Scroll Top

March Madness displays best and worst of college hoops

Buzzer beaters, blowouts and heartbreak. It’s difficult to think of better words to describe this year’s March Madness tournament which had moments of exhilarating drama – and a few moments of boredom.

The first round saw the rise of mid-major teams and the fall of many powerhouse programs initially predicted to make it to the late rounds, with most brackets busted after only the first few games. Texas, Baylor, California, Arizona, West Virginia, Purdue and Michigan State were all upset in their opening round matchups, all against teams who should have been easy victories.

The first round also saw the rise of Cinderella stories, the most notable being Stephen F. Austin and Northern Iowa. After defeating West Virginia, Austin looked to be a dark horse favorite to advance all the way to the Sweet Sixteen but was foiled by Notre Dame in a closely fought matchup, losing by one point. Northern Iowa caught the attention of the nation after a half-court buzzer beater to defeat heavily favored Texas in the opening round, but squandered a 14-point lead with 45 seconds left in the game against an obviously overrated Texas A&M team.

The field of teams slowly began to lean towards higher-seeded favorites. The Big Ten, Big 12 and ACC fought their way through the second round with relative ease, taking advantage of lower seeded teams that had wreaked havoc in the opening round of play. Traditional powerhouse teams appeared to set the stage for the Sweet Sixteen, with Kansas, Villanova, North Carolina and Virginia leading the pack going into these much anticipated matchups. Yet, despite the excitement built up prior to these later round heavyweight matchups, the games were blowouts. In complete contrast to the opening round, all four of the original top-seeded teams advanced to the Elite Eight. Any hopes for potential upsets were crushed, with the notable exception of a highly underrated Syracuse squad, which came into the tournament as a 10th seed. Syracuse would also go on to defeat top-ranked Virginia, who had previously made quick work of a veteran Iowa State squad with relative ease. Villanova defeated a top-ranked Kansas team that looked like they had never played in a high-stakes game before, and both Indiana and Wisconsin, the only remaining Big Ten teams, were dispatched by the ACC’s North Carolina and Notre Dame.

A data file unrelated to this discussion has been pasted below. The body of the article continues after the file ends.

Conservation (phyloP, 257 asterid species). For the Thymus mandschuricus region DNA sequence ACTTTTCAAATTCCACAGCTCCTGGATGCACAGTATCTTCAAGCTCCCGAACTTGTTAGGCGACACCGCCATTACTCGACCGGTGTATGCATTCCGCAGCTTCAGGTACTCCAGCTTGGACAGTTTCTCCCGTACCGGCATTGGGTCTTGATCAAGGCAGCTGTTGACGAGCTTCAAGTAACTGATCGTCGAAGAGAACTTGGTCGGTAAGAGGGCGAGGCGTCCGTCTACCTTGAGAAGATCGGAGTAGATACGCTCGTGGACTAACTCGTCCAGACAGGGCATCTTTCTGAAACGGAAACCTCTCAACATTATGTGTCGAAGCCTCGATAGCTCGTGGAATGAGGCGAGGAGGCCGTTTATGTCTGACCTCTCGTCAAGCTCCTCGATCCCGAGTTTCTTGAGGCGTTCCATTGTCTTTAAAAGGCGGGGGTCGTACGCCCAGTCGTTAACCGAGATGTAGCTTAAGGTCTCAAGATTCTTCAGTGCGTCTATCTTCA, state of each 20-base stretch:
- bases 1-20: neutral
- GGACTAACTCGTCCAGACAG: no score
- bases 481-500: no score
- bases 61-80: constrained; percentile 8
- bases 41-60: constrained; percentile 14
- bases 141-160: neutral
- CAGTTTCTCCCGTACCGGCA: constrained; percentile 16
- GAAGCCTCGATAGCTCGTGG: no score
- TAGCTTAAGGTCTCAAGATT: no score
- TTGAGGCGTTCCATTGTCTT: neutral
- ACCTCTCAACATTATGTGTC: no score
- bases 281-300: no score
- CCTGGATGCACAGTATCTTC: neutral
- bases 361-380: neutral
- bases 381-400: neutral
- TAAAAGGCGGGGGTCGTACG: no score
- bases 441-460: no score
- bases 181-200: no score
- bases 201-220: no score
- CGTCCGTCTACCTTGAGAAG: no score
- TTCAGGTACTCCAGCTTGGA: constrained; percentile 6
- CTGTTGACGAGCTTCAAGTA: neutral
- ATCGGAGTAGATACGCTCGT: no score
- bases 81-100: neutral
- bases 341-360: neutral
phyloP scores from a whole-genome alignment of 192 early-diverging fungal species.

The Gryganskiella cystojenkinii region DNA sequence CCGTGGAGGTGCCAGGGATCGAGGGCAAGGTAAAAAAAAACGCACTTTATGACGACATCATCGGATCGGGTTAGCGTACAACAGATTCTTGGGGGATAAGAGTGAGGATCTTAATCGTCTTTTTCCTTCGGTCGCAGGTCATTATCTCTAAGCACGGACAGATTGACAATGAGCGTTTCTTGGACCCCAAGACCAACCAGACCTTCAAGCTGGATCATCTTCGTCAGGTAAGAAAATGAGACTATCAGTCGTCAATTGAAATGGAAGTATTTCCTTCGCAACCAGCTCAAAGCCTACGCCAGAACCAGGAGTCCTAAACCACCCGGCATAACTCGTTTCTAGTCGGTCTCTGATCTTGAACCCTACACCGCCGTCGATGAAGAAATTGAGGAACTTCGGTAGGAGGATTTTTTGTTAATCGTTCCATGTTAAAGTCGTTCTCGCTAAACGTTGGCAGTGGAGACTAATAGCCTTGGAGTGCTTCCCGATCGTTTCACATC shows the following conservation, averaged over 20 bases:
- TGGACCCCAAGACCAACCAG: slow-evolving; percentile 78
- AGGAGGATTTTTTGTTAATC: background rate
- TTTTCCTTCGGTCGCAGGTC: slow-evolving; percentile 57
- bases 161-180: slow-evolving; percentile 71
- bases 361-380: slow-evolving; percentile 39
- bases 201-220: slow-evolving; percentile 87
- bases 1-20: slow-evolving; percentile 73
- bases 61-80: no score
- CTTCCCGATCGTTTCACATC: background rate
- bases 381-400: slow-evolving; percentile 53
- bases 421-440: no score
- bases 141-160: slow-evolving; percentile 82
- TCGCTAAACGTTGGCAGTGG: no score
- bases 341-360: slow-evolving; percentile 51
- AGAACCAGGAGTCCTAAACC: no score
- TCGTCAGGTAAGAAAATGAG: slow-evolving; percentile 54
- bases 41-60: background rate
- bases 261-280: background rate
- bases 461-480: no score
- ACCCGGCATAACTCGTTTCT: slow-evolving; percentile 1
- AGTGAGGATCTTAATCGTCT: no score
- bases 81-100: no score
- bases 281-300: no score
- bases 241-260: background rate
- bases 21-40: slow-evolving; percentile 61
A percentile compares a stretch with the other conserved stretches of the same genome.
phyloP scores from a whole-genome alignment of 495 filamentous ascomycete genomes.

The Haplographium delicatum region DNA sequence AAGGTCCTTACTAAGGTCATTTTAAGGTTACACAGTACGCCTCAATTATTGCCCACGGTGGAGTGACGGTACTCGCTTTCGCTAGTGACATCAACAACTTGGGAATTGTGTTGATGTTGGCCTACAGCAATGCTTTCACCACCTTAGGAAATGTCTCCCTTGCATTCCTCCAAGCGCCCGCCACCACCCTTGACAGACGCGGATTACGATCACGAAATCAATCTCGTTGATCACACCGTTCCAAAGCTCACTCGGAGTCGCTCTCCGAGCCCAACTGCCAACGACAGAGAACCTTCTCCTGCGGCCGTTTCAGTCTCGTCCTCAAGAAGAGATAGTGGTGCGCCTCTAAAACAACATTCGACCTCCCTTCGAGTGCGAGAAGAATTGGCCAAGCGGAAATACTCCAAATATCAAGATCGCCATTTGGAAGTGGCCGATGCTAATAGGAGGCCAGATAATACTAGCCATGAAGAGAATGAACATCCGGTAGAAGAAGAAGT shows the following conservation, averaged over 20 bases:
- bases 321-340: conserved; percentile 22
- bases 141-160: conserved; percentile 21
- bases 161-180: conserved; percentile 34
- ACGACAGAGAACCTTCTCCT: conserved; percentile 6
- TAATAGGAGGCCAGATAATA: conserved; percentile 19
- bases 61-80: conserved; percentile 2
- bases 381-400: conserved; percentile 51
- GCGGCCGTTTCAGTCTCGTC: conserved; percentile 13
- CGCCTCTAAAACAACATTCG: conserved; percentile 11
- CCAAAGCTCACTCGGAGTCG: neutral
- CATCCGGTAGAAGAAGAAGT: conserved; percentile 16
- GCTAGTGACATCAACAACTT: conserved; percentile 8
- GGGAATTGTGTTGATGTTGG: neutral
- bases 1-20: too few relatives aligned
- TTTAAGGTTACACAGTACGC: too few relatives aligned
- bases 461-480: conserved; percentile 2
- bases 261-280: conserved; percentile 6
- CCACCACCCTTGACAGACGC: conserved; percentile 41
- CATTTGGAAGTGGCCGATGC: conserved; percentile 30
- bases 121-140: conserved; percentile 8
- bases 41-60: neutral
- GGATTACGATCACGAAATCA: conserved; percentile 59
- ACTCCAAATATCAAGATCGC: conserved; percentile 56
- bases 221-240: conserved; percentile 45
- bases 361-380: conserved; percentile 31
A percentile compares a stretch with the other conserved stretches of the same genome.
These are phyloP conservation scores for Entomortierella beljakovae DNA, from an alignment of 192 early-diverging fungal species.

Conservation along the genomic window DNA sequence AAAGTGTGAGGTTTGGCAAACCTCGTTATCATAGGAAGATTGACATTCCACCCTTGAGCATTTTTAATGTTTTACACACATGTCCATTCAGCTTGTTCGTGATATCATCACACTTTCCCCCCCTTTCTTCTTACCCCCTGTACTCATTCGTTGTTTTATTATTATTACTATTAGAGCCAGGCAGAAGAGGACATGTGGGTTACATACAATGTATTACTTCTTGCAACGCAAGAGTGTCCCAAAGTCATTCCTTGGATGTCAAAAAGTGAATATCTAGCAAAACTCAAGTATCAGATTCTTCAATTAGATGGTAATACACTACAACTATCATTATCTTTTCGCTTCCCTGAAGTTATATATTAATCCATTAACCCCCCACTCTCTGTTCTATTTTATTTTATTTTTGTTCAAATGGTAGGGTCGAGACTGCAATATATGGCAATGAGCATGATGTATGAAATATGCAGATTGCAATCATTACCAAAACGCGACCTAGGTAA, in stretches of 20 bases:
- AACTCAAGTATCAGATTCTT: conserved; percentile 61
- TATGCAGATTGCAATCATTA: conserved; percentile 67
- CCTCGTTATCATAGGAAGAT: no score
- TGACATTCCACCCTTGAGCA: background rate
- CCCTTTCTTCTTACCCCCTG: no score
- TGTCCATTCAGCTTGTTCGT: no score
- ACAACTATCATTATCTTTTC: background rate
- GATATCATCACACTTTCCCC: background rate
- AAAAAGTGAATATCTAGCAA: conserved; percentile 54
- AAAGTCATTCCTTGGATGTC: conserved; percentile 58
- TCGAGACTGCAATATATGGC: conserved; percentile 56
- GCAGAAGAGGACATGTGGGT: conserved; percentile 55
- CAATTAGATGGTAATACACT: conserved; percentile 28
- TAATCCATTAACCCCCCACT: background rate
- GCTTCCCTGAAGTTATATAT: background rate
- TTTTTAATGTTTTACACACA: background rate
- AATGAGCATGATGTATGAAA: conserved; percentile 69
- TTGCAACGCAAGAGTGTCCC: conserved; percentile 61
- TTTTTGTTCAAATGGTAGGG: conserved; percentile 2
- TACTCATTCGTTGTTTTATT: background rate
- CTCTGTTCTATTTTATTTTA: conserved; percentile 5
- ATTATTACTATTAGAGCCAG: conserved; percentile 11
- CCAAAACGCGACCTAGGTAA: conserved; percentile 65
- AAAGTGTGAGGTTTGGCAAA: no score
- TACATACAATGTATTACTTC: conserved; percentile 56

With the notable exception of Syracuse, the Final Four matchups were very similar to those predicted before the tournament began, with much anticipation for the Oklahoma vs. Villanova matchup, which two different styles of play clash. Yet once again, fans were disappointed. Villanova crushed Oklahoma, winning with a final score of 95-51 and sealing their place in the championship game against North Carolina, who had defeated an undermanned Syracuse squad, 83-66.

Although Villanova entered the game on a roll, the experienced Tar Heels of North Carolina were certainly favored. In contrast to the previous few rounds, the final game was one of the greatest championship games of all time. After North Carolina’s Marcus Page hit a tying three-pointer as time dwindled, the game looked to be heading to overtime. Villanova ran the court quickly and, with hardly a second on the clock, Kris Jenkins sunk a game-winning three-pointer to seal a victory for the Wildcats and cap a March Madness season like no other.